NIRS-DOT Visiting Fellowship Program
Martinos Center for Biomedical Imaging
This two-day introductory course on Near-Infrared Spectroscopy and Diffuse Optical Tomography (NIRS-DOT) covers the fundamentals of this optical technique and offers hands-on experience in its application. The course is geared toward end users in application areas such as clinical monitoring and psychology research. Offered annually.

Seminar Series

Center for Brain Science Seminars
Center for Brain Science
Neuroscience talks by Harvard researchers and invited speakers from other institutions.
CBS Brownbag - Mondays at noon NW 243; CBS Neurolunch - Mondays at noon or Wednesdays at 1:00 NW 243; for a list of all seminars including special seminars go to

Cognition, Brain, & Behavior Research Seminar
Department of Psychology
Invited speakers from Harvard and around the country present research on relevant topics, occasionally involving neuroimaging. Thursdays at 12:00-1:30pm, William James Hall 765, 33 Kirkland St, Cambridge.

Brain Mapping
Martinos Center for Biomedical Imaging
Brain Mapping seminars are by and for researchers using neuroimaging to study human brain function, and for anyone interested in learning about neuroimaging. Presentations by Martinos Center researchers, collaborators, and outside speakers. Wednesdays at noon, MGH Building 149, room 2204, 13th St., Charlestown. Once a month the seminars are held on Wednesdays at 4pm in MIT building 46, McGovern seminar room.

Research Opportunities

Harvard Mind/Brain/Behavior Interfaculty Initiative
Research opportunities for Harvard undergraduates, some of which include neuroimaging

Martinos Center for Biomedical Imaging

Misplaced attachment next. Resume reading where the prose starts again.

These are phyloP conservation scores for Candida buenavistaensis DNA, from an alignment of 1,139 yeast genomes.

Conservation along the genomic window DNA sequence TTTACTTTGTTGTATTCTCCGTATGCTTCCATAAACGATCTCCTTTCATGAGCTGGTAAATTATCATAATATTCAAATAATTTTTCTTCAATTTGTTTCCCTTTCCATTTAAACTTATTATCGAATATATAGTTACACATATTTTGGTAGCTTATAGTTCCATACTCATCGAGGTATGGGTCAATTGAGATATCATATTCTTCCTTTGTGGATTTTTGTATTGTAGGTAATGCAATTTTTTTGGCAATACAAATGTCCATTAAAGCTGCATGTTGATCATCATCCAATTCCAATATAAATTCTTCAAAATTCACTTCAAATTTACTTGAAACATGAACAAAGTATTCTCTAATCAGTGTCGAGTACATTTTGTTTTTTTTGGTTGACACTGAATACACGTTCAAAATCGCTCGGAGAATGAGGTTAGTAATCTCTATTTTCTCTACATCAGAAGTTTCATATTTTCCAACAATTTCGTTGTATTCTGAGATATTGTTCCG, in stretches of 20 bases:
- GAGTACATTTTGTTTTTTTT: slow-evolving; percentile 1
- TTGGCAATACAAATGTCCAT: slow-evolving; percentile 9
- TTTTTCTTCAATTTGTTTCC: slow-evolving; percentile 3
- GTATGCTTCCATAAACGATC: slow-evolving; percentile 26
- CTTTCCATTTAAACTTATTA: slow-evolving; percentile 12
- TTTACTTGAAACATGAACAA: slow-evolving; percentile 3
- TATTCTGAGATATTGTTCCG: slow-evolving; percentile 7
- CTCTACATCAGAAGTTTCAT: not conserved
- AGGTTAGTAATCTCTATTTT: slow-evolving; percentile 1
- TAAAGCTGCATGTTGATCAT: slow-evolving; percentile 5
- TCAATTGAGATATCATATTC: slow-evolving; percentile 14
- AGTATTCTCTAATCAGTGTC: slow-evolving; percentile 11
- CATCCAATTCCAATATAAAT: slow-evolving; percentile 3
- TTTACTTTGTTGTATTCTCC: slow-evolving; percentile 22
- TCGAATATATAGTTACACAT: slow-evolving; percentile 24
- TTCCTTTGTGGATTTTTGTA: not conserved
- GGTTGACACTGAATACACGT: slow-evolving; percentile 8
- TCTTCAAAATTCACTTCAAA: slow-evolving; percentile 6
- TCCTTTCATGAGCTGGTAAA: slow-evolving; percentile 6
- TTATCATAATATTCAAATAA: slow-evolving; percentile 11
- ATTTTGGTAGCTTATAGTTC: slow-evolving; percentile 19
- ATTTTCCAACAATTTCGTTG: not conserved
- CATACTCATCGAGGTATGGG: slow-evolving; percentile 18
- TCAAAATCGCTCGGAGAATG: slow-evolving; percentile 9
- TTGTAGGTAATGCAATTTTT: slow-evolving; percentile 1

Graduate and postgraduate paid and unpaid neuroimaging research opportunities.

Senior Thesis in Neuroimaging

The Center for Brain Science provides scan time at no charge for approved senior thesis projects using MRI. Every effort will be made to accomodate student thesis projects with the limited amount of scan time that is available.

To apply for a thesis award please submit the following information:

  • A copy of the approved thesis proposal in pdf format
  • Name of adviser and of any co-advisers
  • Number of subjects required
  • Estimate of the amount of time you will need in the scanner for each subject
  • Estimated timeframe for the start/end of the MRI project

Please send applications to Caroline West (wcwest [at] fas [dot] harvard [dot] edu).

2012-2013 Senior Theses

Brian Yang (Neurobiology)
The Neural Representation of Error-driven Learning: Anterior Insula Activity during Virtual Navigation
Matthew Yung  (Psychology)
 An Investigation of the Neural Mechanisms and Functional Outcomes of Theory-of-Mind in Couples

2011-2012 Senior Theses

Samia Arthur-Bentil (Neurobiology)
Evidence for Neural Plasticity in the Neurocognitive Training of Individuals At-Risk  for Developing Psychosis
Caitlin Carey  (Psychology)
 An fMRI Investigation of Automatic Simulation in Schizophrenia
Nadia Liyanage-Don  (Neurobiology)
 Abnormalities in Neural Structures of Attention and their Relation to Impaired Social Function in Schizophrenia

2010-2011 Senior Theses

Henrietta Afari (Psychology) 
The Neural Correlates of Aversive Feelings: Anterior Insula Responses to Route Obstructions during Virtual Navigation
Sophie Wharton (Psychology)
 Thou Shalt vs. Thou Shalt Not: The Neural Processes Underlying Decisions ot Help vs. Decisions to Avoid Doing Harm